Tissues are composed of many organic molecules that typically absorb (DNA, proteins, collagen, elastin, NADH and FAD) and sometimes emit (NADH, FAD, proteins and DNA) in the ultraviolet (UV)-visible region (Figure 2). Moreover, the scattering by heterogeneous tissue components is more efficient for shorter wavelengths, which significantly limits the penetration depth into thick tissue layers. Therefore, it is wise to shift both the excitation and emission wavelengths into the NIR region, which enables excitation deeper in the tissue and improves the optical/luminescence contrast. Nevertheless, such novel NIR labels require the nanomaterials to be engineered to efficiently absorb and emit in this spectral range. Inefficiency means higher excitation intensities, which can also be absorbed by the other ubiquitous building component of our bodies: water. Ultimately, this inefficiency may cause problems owing to overheating the illuminated tissue volume. Thus the optimal wavelength range is 700–940 nm, which is called the optical transmission window of the skin. This range varies depending on the tissue composition; however, tissue material is composed largely of water, which determines the best excitation/emission conditions for fluorescent labels and light-activated drug carriers in the NIR spectral region.

Figure 2
figure 2

Absorption coefficients of major tissue components (a), fluorescence spectra of major tissue components (NADH, DNA, elastin, collagen, FAD) combined with representative fluorescence spectra of commercial quantum dots and organic fluorophores (b), luminescence spectral range of semiconductors (c), (Stokes and anti-Stokes) luminescence spectra of lanthanide doped nanoparticles, Ag2S and Ag2Se QDs (d), sensitivity of available photo-detectors (e) and available discreet (horizontal red lines) and tunable (vertical lines indicate tuning range) of state-of-the-art lasers (f).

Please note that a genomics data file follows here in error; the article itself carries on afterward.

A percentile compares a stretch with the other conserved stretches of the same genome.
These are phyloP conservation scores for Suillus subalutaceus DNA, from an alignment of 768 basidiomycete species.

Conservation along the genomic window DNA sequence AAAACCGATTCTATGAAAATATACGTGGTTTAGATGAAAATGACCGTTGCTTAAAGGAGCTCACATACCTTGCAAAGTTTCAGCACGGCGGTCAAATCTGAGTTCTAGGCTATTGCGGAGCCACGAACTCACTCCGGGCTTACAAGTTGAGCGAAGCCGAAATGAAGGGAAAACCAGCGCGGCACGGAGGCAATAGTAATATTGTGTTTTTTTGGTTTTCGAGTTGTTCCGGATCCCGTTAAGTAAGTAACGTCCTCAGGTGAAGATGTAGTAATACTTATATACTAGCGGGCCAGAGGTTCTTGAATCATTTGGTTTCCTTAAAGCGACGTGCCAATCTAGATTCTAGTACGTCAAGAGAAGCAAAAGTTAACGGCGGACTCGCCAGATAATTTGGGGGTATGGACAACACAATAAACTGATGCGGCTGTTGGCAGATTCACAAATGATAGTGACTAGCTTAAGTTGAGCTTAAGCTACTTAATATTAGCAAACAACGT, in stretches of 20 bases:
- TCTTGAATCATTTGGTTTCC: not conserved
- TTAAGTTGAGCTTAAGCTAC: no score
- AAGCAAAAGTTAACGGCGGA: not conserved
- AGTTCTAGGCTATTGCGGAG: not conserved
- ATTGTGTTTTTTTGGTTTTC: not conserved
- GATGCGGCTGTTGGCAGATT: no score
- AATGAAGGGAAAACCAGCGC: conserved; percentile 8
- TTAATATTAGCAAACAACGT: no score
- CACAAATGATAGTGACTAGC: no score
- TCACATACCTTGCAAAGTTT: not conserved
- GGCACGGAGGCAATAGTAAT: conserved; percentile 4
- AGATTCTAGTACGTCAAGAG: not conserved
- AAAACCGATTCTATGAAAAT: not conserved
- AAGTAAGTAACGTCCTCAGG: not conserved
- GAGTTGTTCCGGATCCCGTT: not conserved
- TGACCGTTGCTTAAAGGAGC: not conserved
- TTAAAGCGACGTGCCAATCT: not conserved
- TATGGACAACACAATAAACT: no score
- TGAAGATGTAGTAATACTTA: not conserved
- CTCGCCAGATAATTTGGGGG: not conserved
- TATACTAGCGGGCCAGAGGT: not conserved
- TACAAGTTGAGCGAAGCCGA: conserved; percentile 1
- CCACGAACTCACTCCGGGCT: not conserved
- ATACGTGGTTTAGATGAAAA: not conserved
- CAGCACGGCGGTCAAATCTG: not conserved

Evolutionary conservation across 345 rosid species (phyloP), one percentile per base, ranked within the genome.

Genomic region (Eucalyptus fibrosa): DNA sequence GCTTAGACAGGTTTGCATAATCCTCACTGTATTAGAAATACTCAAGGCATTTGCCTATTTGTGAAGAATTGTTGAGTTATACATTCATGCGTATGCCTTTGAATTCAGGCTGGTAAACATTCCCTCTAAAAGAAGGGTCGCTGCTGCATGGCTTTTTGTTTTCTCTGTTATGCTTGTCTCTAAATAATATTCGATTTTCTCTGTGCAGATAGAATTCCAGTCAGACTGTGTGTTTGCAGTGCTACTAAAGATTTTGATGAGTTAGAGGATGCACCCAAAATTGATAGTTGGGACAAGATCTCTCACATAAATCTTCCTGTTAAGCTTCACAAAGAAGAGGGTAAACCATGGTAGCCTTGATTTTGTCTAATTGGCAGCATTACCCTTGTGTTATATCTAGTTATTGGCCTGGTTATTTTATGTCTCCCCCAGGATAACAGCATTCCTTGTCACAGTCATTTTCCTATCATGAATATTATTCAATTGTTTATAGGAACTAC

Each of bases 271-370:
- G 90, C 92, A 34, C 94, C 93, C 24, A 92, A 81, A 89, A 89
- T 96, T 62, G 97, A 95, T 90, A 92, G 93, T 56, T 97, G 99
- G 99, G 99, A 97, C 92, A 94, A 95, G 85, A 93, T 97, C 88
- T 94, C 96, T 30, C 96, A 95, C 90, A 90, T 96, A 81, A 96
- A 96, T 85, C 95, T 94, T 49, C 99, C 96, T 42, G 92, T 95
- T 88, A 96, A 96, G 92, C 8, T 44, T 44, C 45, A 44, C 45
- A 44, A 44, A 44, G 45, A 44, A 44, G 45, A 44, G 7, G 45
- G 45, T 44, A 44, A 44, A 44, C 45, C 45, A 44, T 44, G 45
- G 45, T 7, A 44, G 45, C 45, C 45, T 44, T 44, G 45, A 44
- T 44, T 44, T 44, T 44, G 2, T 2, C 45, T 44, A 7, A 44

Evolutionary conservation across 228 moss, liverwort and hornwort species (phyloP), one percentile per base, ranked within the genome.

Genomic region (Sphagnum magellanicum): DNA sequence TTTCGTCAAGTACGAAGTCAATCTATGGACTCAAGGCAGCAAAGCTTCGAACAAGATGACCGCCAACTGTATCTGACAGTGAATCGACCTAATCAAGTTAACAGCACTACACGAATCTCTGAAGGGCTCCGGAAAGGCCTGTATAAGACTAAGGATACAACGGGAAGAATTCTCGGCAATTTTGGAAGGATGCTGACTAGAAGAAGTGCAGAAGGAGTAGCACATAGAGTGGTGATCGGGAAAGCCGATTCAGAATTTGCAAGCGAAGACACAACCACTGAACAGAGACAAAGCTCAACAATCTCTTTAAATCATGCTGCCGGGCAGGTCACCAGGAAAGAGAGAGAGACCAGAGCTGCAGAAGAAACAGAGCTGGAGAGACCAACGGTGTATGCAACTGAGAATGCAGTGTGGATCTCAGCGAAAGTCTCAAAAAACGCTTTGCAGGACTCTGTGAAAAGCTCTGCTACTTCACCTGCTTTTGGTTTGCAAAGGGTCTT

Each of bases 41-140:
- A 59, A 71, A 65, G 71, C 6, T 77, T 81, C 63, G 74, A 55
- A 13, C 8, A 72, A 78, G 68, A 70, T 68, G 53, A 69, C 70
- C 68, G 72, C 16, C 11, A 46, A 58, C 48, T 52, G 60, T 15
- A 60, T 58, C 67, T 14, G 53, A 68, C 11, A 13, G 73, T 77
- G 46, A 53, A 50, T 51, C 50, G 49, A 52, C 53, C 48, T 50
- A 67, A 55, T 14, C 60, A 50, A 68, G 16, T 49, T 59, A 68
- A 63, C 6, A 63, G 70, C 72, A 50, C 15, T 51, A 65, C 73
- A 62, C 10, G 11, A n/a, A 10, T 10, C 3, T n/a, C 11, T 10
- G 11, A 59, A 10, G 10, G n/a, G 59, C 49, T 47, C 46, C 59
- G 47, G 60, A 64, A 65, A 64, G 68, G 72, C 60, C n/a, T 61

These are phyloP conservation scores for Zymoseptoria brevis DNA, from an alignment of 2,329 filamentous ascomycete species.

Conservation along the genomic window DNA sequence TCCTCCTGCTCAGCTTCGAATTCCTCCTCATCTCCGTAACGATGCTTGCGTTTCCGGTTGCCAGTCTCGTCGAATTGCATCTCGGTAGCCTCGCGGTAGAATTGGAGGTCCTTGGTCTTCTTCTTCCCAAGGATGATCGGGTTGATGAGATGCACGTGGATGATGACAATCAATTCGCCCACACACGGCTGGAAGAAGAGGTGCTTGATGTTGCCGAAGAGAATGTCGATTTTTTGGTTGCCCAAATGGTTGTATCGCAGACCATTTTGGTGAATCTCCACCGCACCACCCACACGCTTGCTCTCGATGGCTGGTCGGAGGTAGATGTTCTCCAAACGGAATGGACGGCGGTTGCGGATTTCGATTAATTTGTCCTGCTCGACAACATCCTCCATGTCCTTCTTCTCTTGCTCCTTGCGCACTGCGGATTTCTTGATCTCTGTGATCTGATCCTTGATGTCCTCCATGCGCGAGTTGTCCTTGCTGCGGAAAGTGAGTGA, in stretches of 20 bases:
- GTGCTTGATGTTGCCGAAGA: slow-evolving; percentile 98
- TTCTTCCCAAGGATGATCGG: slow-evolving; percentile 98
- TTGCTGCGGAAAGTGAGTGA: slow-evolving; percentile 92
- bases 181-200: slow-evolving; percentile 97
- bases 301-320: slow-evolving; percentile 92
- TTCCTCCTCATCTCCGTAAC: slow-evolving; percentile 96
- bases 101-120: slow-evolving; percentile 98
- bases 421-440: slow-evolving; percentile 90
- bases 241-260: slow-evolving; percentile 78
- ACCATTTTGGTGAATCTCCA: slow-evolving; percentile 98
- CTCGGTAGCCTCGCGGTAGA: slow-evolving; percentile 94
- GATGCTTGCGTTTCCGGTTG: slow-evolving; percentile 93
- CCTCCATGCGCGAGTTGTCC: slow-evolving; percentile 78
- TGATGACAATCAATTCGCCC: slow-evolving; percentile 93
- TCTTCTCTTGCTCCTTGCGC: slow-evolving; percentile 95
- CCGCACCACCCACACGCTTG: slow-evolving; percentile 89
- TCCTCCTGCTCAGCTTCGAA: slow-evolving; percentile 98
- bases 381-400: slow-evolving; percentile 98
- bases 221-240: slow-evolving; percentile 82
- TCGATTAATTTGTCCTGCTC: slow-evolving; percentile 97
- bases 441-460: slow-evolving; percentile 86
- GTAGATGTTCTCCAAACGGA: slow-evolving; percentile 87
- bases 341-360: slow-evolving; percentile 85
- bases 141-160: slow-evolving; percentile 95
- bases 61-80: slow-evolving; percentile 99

Although adipose tissues might contain less water, the baseline heating caused by absorption is inevitable. To avoid tissue damage owing to overheating, researchers have often employed pulsed lasers to achieve a sufficiently high instantaneous intensity of excitation while keeping the average power low.16 The shorter the pulse width (that is, the duration) is, the less damage the heating will cause. For optical imaging, another challenge is to acquire detectable signals from nanomaterials. First, the materials need to be sensitized to infrared excitation and generate sufficient photons or acoustic energy. Second, the generated signals need to overcome the scattering and attenuation of tissues to reach the detector of the imaging system. For the first criterion, the materials need to have a far-red or NIR absorption band. This property can be achieved by tailoring the SPR absorption band of metallic NPs by controlling the geometry or surface coating of the nanomaterials.17, 18 For the band-to-band transition, carbon-based nanomaterials have high absorption in the NIR region.19, 20 For solid-state materials doped with d-block and f-block elements, the NIR absorption (for Yb3+ at 980 nm or Nd3+ at ~800 nm) can provide a ladder-like upconversion (UC) route for visible luminescence (most typically, 470, 650 and 800 nm for Tm3+ and 520–540 and 650 nm for Er3+) or NIR (890/1060 nm for Nd3+, 1470 nm for Tm3+, 1310 nm for Pr3+, 1185 nm for Ho3+ and 1525 nm for Er3+) at relatively low excitation intensity levels. For non-metallic materials that lack an infrared absorption band, noble metal surface coatings or ligands may extend the absorption to the NIR region.21 Without NIR absorption, the only chance for effective signal generation relies on the nonlinear optical processes generated by picosecond or femtosecond lasers. The high instantaneous power of ultrafast lasers can excite nonlinear polarization for harmonic generation or multiphoton transition of electrons in nanomaterials. For the second excitation, infrared fluorescence or photoacoustic (PA) signals would be more appropriate. Semiconductor QDs with a high quantum yield can only emit in the 650–700 nm range. Semiconductor QDs can be two-photon excited by 1–1.2 μm femtosecond lasers.22 For longer wavelength fluorescence at 700–800 nm, nanomaterials need to be coated or loaded with cyanine dyes, such as Cy7 (775 nm),23 dialkylcarbocyanines (780 nm) or indocyanine green (810–830 nm).24 Multiphoton excitation on metallic NPs may result in broad bands and relatively weak luminescence extending into the NIR wavelength range.17 Thus far, only Ag2S and Ag2Se QDs and carbon nanotubes (CNTs) can emit IR fluorescence with wavelengths of approximately 1–1.4 μm.19, 25 Longer emission wavelengths will start to suffer from water absorption and may not be suitable for imaging applications. For PA contrast in soft tissues, scattering and attenuation will be less problematic for acoustic waves.